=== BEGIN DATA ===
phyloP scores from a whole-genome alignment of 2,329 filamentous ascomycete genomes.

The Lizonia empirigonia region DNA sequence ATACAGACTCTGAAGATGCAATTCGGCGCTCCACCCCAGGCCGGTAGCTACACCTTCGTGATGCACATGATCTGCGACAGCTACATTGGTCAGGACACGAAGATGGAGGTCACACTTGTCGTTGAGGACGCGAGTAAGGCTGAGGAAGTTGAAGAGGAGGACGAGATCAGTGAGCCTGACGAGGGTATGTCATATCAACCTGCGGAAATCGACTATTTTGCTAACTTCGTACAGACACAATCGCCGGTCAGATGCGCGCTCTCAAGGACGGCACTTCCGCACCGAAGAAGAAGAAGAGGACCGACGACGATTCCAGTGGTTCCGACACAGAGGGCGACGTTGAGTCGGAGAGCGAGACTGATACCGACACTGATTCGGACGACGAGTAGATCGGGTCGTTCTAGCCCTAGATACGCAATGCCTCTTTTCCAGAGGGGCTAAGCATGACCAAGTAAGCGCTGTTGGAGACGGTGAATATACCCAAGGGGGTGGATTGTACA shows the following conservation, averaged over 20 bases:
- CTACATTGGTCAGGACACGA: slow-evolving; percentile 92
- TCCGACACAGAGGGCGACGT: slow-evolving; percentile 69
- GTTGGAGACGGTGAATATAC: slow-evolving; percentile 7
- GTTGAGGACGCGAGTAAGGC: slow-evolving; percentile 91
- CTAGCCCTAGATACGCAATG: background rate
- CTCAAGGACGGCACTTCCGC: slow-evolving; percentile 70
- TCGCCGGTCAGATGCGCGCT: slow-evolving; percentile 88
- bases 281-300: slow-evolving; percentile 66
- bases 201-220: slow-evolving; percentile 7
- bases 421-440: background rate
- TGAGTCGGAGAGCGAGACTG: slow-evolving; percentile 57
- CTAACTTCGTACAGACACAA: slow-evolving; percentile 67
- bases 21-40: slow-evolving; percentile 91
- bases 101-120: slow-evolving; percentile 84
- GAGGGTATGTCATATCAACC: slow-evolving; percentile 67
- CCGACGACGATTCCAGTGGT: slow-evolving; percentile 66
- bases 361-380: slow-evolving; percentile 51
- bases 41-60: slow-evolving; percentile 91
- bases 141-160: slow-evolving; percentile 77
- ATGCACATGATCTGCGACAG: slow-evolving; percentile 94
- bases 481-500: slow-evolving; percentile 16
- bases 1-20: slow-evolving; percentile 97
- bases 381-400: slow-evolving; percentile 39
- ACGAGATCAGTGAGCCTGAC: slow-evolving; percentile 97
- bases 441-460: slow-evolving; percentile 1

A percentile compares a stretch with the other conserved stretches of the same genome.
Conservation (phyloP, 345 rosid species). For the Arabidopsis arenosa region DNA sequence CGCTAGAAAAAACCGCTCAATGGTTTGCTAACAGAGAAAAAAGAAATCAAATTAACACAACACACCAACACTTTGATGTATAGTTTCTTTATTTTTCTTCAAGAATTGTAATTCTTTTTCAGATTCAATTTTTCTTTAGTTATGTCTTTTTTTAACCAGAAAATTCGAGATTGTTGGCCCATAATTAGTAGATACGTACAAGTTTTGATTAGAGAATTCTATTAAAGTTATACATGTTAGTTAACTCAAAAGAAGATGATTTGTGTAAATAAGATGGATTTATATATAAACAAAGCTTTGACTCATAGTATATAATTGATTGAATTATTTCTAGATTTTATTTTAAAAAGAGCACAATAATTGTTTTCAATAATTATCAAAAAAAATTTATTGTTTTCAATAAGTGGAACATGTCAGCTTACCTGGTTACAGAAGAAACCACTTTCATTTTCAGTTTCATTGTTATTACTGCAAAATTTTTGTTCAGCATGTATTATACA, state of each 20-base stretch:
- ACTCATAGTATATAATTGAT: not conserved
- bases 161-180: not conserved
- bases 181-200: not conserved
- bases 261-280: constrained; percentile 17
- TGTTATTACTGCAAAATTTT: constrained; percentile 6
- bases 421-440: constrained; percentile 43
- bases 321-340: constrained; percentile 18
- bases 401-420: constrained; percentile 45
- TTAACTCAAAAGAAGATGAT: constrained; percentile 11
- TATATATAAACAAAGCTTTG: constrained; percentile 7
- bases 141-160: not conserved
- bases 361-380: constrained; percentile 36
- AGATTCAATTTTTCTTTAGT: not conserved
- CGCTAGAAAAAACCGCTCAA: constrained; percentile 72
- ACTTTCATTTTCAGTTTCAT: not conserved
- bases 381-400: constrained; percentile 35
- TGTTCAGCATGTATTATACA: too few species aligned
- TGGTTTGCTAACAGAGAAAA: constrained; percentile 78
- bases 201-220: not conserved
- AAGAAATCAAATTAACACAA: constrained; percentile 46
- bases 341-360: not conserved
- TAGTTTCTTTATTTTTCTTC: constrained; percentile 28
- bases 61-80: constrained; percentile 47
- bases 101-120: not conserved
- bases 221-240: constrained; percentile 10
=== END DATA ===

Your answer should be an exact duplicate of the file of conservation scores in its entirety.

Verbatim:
phyloP scores from a whole-genome alignment of 2,329 filamentous ascomycete genomes.

The Lizonia empirigonia region DNA sequence ATACAGACTCTGAAGATGCAATTCGGCGCTCCACCCCAGGCCGGTAGCTACACCTTCGTGATGCACATGATCTGCGACAGCTACATTGGTCAGGACACGAAGATGGAGGTCACACTTGTCGTTGAGGACGCGAGTAAGGCTGAGGAAGTTGAAGAGGAGGACGAGATCAGTGAGCCTGACGAGGGTATGTCATATCAACCTGCGGAAATCGACTATTTTGCTAACTTCGTACAGACACAATCGCCGGTCAGATGCGCGCTCTCAAGGACGGCACTTCCGCACCGAAGAAGAAGAAGAGGACCGACGACGATTCCAGTGGTTCCGACACAGAGGGCGACGTTGAGTCGGAGAGCGAGACTGATACCGACACTGATTCGGACGACGAGTAGATCGGGTCGTTCTAGCCCTAGATACGCAATGCCTCTTTTCCAGAGGGGCTAAGCATGACCAAGTAAGCGCTGTTGGAGACGGTGAATATACCCAAGGGGGTGGATTGTACA shows the following conservation, averaged over 20 bases:
- CTACATTGGTCAGGACACGA: slow-evolving; percentile 92
- TCCGACACAGAGGGCGACGT: slow-evolving; percentile 69
- GTTGGAGACGGTGAATATAC: slow-evolving; percentile 7
- GTTGAGGACGCGAGTAAGGC: slow-evolving; percentile 91
- CTAGCCCTAGATACGCAATG: background rate
- CTCAAGGACGGCACTTCCGC: slow-evolving; percentile 70
- TCGCCGGTCAGATGCGCGCT: slow-evolving; percentile 88
- bases 281-300: slow-evolving; percentile 66
- bases 201-220: slow-evolving; percentile 7
- bases 421-440: background rate
- TGAGTCGGAGAGCGAGACTG: slow-evolving; percentile 57
- CTAACTTCGTACAGACACAA: slow-evolving; percentile 67
- bases 21-40: slow-evolving; percentile 91
- bases 101-120: slow-evolving; percentile 84
- GAGGGTATGTCATATCAACC: slow-evolving; percentile 67
- CCGACGACGATTCCAGTGGT: slow-evolving; percentile 66
- bases 361-380: slow-evolving; percentile 51
- bases 41-60: slow-evolving; percentile 91
- bases 141-160: slow-evolving; percentile 77
- ATGCACATGATCTGCGACAG: slow-evolving; percentile 94
- bases 481-500: slow-evolving; percentile 16
- bases 1-20: slow-evolving; percentile 97
- bases 381-400: slow-evolving; percentile 39
- ACGAGATCAGTGAGCCTGAC: slow-evolving; percentile 97
- bases 441-460: slow-evolving; percentile 1

A percentile compares a stretch with the other conserved stretches of the same genome.
Conservation (phyloP, 345 rosid species). For the Arabidopsis arenosa region DNA sequence CGCTAGAAAAAACCGCTCAATGGTTTGCTAACAGAGAAAAAAGAAATCAAATTAACACAACACACCAACACTTTGATGTATAGTTTCTTTATTTTTCTTCAAGAATTGTAATTCTTTTTCAGATTCAATTTTTCTTTAGTTATGTCTTTTTTTAACCAGAAAATTCGAGATTGTTGGCCCATAATTAGTAGATACGTACAAGTTTTGATTAGAGAATTCTATTAAAGTTATACATGTTAGTTAACTCAAAAGAAGATGATTTGTGTAAATAAGATGGATTTATATATAAACAAAGCTTTGACTCATAGTATATAATTGATTGAATTATTTCTAGATTTTATTTTAAAAAGAGCACAATAATTGTTTTCAATAATTATCAAAAAAAATTTATTGTTTTCAATAAGTGGAACATGTCAGCTTACCTGGTTACAGAAGAAACCACTTTCATTTTCAGTTTCATTGTTATTACTGCAAAATTTTTGTTCAGCATGTATTATACA, state of each 20-base stretch:
- ACTCATAGTATATAATTGAT: not conserved
- bases 161-180: not conserved
- bases 181-200: not conserved
- bases 261-280: constrained; percentile 17
- TGTTATTACTGCAAAATTTT: constrained; percentile 6
- bases 421-440: constrained; percentile 43
- bases 321-340: constrained; percentile 18
- bases 401-420: constrained; percentile 45
- TTAACTCAAAAGAAGATGAT: constrained; percentile 11
- TATATATAAACAAAGCTTTG: constrained; percentile 7
- bases 141-160: not conserved
- bases 361-380: constrained; percentile 36
- AGATTCAATTTTTCTTTAGT: not conserved
- CGCTAGAAAAAACCGCTCAA: constrained; percentile 72
- ACTTTCATTTTCAGTTTCAT: not conserved
- bases 381-400: constrained; percentile 35
- TGTTCAGCATGTATTATACA: too few species aligned
- TGGTTTGCTAACAGAGAAAA: constrained; percentile 78
- bases 201-220: not conserved
- AAGAAATCAAATTAACACAA: constrained; percentile 46
- bases 341-360: not conserved
- TAGTTTCTTTATTTTTCTTC: constrained; percentile 28
- bases 61-80: constrained; percentile 47
- bases 101-120: not conserved
- bases 221-240: constrained; percentile 10